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Arbitral proceedings

Starting an arbitration proceeding

What is needed to commence arbitration?


Article 21 of the Arbitration Law stipulates that the arbitration proceedings will commence on the day on which the respondent receives the request for referral of the dispute to arbitration, unless the parties agree otherwise.


The Qatar Financial Centre (QFC) Arbitration Regulations (Article 27) also presume that the arbitration has commenced once the respondent receives a referral to arbitration.

Limitation periods

Are there any limitation periods for the commencement of arbitration?

If Qatari law applies to the parties’ underlying relationship, any arbitration proceedings commenced after the applicable limitation period provided will be time barred pursuant to Qatari law. Under Qatari law, the general prescription for claims of personal rights is 15 years (Article 403 of the Civil Code). Other claims have shorter limitation periods – for example, engineers have five years to claim any outstanding fees (Article 405 of the Civil Code).

Procedural rules

Are there any procedural rules that arbitrators must follow?


The parties are free to agree their procedural rules for the arbitration. The rules for the procedure contained in the Arbitration Law are general. Article 23 provides for the submission of a statement of claim and a statement of defence.


Article 25(1) of the QFC Arbitration Regulations also gives the parties the power to determine their own procedural rules by agreement.

Dissenting arbitrators

Are dissenting opinions permitted under the law of your jurisdiction?


The Arbitration Law does not prohibit dissenting opinions, and there is no reason to assume that an arbitrator is not entitled to give a dissenting award given that an award by a tribunal is valid by majority. Article 31(1) of the Arbitration Law requires that the refusal to sign an award be stated in the award.


The situation in the QFC is similar: the QFC Arbitration Regulations do not prohibit dissenting opinions, and there is no reason to assume that an arbitrator is not entitled to give a dissenting award. Article 37(1) of the QFC Arbitration Regulations requires that the refusal to sign an award be stated in the award.

Judicial assistance

Can local courts intervene in proceedings?


Local courts can intervene in proceedings in limited circumstances – for example:

  • Article 9 – the competent judge may order interim measures in situations where the arbitral tribunal does not have jurisdiction or is incapable to act effectively;
  • Article 11 – the parties can request the assistance of the competent court regarding the appointment of arbitrators;
  • Articles 13(1) and 13(2) – if an arbitrator against whom a challenge has been brought fails to withdraw, or the other party objects to the challenge, the challenge can be referred to the competent court;
  • Article 14(1) – the parties can request the competent court to terminate an arbitrator’s appointment where the arbitrator is unable or ceases to perform his or her mandate;
  • Article 16(3) – the competent court may hear appeals on the jurisdiction of the arbitral tribunal if the tribunal has dismissed the objection to jurisdiction; and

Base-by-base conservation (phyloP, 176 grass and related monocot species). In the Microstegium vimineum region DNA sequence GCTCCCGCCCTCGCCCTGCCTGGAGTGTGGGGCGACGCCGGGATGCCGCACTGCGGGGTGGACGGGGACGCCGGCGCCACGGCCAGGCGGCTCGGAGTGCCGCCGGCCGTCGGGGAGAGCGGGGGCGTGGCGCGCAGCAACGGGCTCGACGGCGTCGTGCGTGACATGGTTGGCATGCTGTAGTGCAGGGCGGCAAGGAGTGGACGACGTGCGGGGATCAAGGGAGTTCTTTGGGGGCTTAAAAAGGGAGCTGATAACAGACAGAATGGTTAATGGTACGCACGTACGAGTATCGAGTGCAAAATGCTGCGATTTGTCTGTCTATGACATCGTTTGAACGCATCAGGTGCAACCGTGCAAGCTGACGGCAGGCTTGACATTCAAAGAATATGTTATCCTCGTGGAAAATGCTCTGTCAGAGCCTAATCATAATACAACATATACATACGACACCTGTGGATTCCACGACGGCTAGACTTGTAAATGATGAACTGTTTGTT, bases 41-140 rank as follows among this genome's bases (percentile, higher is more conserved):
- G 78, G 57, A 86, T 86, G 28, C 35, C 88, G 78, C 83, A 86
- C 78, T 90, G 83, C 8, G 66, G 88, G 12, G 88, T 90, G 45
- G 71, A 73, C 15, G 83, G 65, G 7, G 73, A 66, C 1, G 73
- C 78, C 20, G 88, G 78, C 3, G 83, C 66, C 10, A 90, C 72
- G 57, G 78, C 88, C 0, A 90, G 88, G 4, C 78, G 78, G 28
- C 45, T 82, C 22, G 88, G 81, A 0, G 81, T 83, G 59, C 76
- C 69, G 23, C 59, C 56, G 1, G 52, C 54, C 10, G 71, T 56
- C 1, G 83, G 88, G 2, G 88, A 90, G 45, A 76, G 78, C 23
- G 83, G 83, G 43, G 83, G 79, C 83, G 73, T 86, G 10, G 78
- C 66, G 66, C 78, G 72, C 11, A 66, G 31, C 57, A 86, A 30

• Article 27(1) – the tribunal may request assistance in obtaining evidence from the competent court.


Under the QFC Arbitration Regulations, assistance may be sought from the local courts and the QFC Tribunal (being the body in the QFC to administer and enforce QFC commercial laws and assist in the conduct of arbitrations under the QFC Arbitration Regulations). For example, the QFC Tribunal can assist arbitral tribunals in the taking of evidence (Article 33 of the QFC Arbitration Regulations), and parties can request interim measures from local state courts and the QFC Tribunal before or during arbitral proceedings (Article 12 of the QFC Arbitration Regulations).

Can the local courts assist in choosing arbitrators?


With respect to sole arbitrators, either party may apply to the competent court to assist with the appointment where the parties have failed to agree on an arbitrator within 30 days after the written notice of arbitration has been served (Article 11(5)(a) of the Arbitration Law).

In case of a three-member tribunal, if either party has failed to appoint their nominated arbitrator within 30 days of receiving their request to do so, or where the parties’ nominated arbitrators have failed to appoint the third arbitrator within 30 days from the later date of their respective appointments, the competent court can make the appointment (Article 11(5)(b)).

Further, where the parties have agreed on an appointment procedure, under Article 11(6), either party may ask the competent court to carry out the necessary procedure where:

  • a party has failed to take an action provided for under the agreed procedure;
  • the parties (or the two arbitrators) have failed to reach the necessary agreement; or
  • a third party has failed to fulfil any task assigned to it.


If the above circumstances arise, the QFC Tribunal (not the Qatari courts) can secure the appointment (Article 14 of the QFC Arbitration Regulations).

What is the applicable law (and prevailing practice) where a respondent fails to participate in an arbitration?  Can the courts compel parties to arbitrate? Can they issue subpoenas to third parties?